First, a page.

1. This is comical. This site is only about politics while pretending, of course, otherwise.
        When I see, for example, a recommended book about anti-White racism, I might (!) change my view.

  5. When people 75 were eligible, I spent two days getting an appointment for my husband and finally got him an appointment at Mt. Sinai in Manhattan. The next day, people 65 and up were eligible and I spent hours trying to get an appointment for myself. For some reason, no matter what I did, the computer entered by husbands name not mine. The day came for his appointment and I just went with him. I told the person at the entrance that I was having trouble booking an appointment and was told if there was extra vaccines, they would give me one and they did! I decided I would prefer trying to get the vaccine, even if I were turned away rather than struggle with my computer!

    1. There were a few bumps along the way but not too bad, Most of us realize anything State or federal governments have a hand in do not go smoothly. I have not had any issues with the two shots thus far so I am happy that has gone well. The proof will be in the pudding.

    2. Great tactic! I signed up to get vaccine from Mt. Sinai 2 mos. ago and have never heard from them! Finally asked a contact there to take my name off their list because a friend out in Colo. offered to secure an appt. for me via internet and did so at NYCity’s Javits Ctr, –which was “a gas,” and more convenient for me than uptown Mt. Sinai “mothership” anyway! Looked like logistics at massive Javits exhibit hall were run by the U,S, Army: young men in Army fatigues politely & efficiently escorted us one by one through the vast hall to get registered & show our writen “invitations”and then on o another station to get the vaccine shot plus simple snacks and a small bottle of water at one of several stations set up there, and finally on to a n array of folding chairs to be observed while “recovering”– (conveniently near bathooms). No muss nor fuss but very efficient.

      1. Yup I got my shots at Javits Center. I read about individuals complaining about waiting time, etc. Give me a break. The first time I went, no waiting time. Second time, there was. I was meant a lot of people were getting the shots. And certainly the wait was worth it. The medical people that worked there and the National Guard were wonderful.

  6. We live in Western NC. We called to get an appointment. Instead we were given a number. When our number comes up, they will call us. If no answer, they go to the next one. They will call once more before the end of the day. They gave us the phone number that would call us. My wife and I put their number in the contact list so we don’t miss them. Still waiting. No both of us are in our 70’s. I don’t understand.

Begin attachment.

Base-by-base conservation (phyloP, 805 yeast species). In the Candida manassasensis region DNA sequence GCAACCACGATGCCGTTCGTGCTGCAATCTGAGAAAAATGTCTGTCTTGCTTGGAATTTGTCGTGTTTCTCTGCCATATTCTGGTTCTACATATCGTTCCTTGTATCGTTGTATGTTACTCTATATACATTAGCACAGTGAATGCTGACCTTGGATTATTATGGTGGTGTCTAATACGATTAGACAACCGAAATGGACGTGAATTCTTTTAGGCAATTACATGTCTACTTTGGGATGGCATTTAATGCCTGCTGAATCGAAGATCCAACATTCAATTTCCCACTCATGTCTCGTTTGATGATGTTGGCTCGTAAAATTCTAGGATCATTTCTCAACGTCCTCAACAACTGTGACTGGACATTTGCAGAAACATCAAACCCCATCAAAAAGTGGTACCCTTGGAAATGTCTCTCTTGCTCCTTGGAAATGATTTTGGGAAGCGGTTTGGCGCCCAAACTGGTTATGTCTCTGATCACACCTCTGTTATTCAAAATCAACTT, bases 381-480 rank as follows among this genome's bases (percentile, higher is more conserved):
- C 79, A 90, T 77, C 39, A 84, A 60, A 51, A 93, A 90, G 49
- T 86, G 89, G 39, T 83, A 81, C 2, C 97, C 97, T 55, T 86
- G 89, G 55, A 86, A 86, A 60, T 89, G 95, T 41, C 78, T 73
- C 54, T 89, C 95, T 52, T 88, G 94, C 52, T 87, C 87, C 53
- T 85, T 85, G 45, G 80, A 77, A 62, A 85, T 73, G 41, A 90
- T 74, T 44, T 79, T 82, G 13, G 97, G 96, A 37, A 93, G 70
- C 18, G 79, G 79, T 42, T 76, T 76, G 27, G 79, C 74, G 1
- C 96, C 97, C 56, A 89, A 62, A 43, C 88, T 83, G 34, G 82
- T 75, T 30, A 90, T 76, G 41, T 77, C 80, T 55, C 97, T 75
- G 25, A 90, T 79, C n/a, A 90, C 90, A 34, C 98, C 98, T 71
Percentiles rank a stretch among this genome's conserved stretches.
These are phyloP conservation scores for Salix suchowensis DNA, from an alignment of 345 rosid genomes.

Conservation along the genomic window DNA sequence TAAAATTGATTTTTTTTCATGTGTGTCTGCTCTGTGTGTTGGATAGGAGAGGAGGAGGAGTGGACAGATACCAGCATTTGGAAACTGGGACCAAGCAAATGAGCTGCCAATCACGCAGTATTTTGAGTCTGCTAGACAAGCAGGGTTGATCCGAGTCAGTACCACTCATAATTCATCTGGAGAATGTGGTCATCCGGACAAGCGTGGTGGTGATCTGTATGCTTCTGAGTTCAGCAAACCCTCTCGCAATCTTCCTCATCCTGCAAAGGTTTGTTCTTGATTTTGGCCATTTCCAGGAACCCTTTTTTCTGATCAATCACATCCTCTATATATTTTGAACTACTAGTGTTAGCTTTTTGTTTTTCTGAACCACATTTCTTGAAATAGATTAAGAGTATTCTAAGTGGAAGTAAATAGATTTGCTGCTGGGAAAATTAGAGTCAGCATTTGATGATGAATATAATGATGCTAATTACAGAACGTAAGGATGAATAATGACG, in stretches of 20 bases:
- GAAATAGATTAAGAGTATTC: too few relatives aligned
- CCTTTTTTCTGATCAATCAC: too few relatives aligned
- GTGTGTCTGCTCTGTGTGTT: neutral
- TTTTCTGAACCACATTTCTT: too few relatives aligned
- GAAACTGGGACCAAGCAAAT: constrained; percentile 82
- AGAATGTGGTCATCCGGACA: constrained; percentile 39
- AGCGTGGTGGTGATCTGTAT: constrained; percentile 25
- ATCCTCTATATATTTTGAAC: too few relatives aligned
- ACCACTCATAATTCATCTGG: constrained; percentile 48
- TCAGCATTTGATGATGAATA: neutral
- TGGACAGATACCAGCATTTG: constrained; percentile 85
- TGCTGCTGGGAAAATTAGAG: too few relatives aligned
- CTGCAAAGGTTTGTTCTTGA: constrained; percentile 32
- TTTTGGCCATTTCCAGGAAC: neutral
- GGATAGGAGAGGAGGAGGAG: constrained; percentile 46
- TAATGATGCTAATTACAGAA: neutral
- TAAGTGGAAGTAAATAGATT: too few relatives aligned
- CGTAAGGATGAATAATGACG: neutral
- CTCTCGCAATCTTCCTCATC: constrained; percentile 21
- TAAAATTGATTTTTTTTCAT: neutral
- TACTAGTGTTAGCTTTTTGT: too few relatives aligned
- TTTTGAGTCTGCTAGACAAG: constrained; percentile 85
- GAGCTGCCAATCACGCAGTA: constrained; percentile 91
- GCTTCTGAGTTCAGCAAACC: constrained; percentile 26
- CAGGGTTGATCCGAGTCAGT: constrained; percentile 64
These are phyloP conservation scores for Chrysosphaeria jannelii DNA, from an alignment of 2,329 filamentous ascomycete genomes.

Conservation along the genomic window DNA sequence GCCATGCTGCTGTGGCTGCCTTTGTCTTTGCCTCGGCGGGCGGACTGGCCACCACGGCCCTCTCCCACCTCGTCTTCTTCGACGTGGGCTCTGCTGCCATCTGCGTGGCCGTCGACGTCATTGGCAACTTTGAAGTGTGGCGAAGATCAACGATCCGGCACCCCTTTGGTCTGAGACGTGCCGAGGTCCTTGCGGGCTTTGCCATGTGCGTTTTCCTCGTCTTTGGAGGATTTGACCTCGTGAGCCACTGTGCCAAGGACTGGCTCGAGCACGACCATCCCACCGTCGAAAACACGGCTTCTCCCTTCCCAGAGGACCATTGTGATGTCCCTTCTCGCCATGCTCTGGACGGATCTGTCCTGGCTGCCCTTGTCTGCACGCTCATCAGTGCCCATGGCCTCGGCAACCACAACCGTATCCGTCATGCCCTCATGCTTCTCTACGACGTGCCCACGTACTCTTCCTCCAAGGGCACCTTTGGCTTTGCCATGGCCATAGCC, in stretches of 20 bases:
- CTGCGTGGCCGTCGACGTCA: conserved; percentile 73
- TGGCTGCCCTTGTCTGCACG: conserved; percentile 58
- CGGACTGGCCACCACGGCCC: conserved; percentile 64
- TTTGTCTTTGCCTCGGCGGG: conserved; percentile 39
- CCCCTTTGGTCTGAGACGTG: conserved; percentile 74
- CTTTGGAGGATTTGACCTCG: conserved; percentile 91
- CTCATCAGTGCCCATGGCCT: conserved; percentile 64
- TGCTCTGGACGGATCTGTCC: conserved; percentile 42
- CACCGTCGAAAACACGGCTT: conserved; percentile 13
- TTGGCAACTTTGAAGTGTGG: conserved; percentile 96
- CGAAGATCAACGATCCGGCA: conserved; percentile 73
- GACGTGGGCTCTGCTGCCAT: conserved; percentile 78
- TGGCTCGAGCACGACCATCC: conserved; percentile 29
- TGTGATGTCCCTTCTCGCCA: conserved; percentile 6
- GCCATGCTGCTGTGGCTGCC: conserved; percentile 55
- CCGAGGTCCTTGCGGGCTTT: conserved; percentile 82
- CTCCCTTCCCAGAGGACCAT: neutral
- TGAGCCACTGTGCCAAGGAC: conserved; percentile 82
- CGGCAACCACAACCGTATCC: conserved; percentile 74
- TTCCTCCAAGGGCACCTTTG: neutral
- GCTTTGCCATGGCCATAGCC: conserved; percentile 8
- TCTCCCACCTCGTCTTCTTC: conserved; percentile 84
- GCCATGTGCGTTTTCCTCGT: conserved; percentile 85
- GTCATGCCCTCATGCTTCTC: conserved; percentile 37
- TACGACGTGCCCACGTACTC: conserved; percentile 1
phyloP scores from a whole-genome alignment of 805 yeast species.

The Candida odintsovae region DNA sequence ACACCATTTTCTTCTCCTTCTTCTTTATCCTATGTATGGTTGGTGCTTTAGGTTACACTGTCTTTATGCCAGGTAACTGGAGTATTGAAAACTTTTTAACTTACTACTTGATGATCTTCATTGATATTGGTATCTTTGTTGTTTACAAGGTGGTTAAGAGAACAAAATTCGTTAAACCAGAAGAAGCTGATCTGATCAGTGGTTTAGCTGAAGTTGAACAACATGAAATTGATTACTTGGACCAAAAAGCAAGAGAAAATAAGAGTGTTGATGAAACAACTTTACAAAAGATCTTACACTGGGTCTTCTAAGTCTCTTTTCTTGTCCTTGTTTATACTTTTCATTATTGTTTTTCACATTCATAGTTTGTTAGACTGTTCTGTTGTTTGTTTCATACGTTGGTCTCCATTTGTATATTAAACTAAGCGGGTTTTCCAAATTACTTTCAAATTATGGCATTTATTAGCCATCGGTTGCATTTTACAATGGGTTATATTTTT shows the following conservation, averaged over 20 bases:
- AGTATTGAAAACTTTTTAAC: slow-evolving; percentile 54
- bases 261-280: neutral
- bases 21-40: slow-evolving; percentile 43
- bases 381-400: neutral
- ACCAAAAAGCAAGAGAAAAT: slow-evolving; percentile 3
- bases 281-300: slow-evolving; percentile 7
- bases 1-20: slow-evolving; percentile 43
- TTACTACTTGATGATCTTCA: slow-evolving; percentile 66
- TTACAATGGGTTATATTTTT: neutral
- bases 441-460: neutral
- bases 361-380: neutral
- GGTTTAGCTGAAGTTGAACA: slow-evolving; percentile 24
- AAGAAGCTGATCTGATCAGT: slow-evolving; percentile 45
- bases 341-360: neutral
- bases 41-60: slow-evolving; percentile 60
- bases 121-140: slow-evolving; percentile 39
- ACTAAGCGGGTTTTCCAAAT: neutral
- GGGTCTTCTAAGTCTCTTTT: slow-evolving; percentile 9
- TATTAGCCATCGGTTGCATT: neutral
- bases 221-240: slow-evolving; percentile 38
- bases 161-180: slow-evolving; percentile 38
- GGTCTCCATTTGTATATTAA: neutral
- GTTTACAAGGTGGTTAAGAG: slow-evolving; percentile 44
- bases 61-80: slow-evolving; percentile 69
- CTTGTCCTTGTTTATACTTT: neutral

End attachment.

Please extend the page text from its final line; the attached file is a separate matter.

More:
7. I didn’t have too much trouble as I am a non-Covid facing health care worker, but my partner and siblings weren’t getting anywhere once the over 65 group was eligible. My 37 year old daughter found a way to “snag” appointments online with the help of a Facebook Vaccine Hunters group. Now we have all received at least one dose.

  8. the survey for accessing the covid 19 vaccine doesn’t cover what many people had to go through to get the vaccine. It wasn’t a couple of hours or a couple of days. It was weeks and hours and hours of work online , repetitive
    questions answered over and over on eligibility. I finally got my appt’s on Feb.. 24th after at least a month of trying. Why wasn’t this scenario in your survey?

    1. I agree. It wasn’t just days or weeks of trying to get a COVID vaccine. It was trying different websites, not getting through, getting through and being told there were no appointments, getting through and answering all the questions and then being told there were no more appointments. After checking various websites for weeks with no results, I finally got on a list that would keep your name and email address and would contact me. I finally got an appointment for February 23, 2021.

      1. We are limited by the conventions of our polls to craft a limited number of questions; they can’t account for every situation. However, one of the questions has been updated to refer to weeks or longer to get the vaccine. There’s no way for the polls themselves to include individual stories, which is why we ask for them in the comments. Thanks for the note.

  9. After many days of frustration filling out multiple NYC, NYS, and pharmacy forms, I got an email from a hospital where I’d been a patient stating the vaccine was available in small quantities. I called immediately and my husband and I got our 1st doses yesterday. Here’s a tip I found after I’d made our appointments: Facebook groups are springing up left and right to connect folks. Start by opening the “groups” tab, then type “help booking vaccine” and a local effort will most likely come up.

  10. I went online in mid-January after they announced that my age group was eligible for the vaccine. On the vaccine finder page I found a Rite Aid store in my neighborhood that had open appointments. I registered and made an appointment (I thought) until I showed up at the store to find that my name wasn’t on the list. They refused to give me the shot and were rude about it. Back to the drawing board. This time it was much harder to find a place with open appointments–probably because more people had just become eligible. After spending many hours on the computer that included following a bunch of false leads requiring useless registrations for “waiting lists,” I finally found that the Javits Center had open appointments in March (by now it was the beginning of February). I’m finally getting my first shot on March 9th and my husband on March 12th. The way things are set up we couldn’t even make our appointments together. I won’t rest easy until that needle is actually in my arm!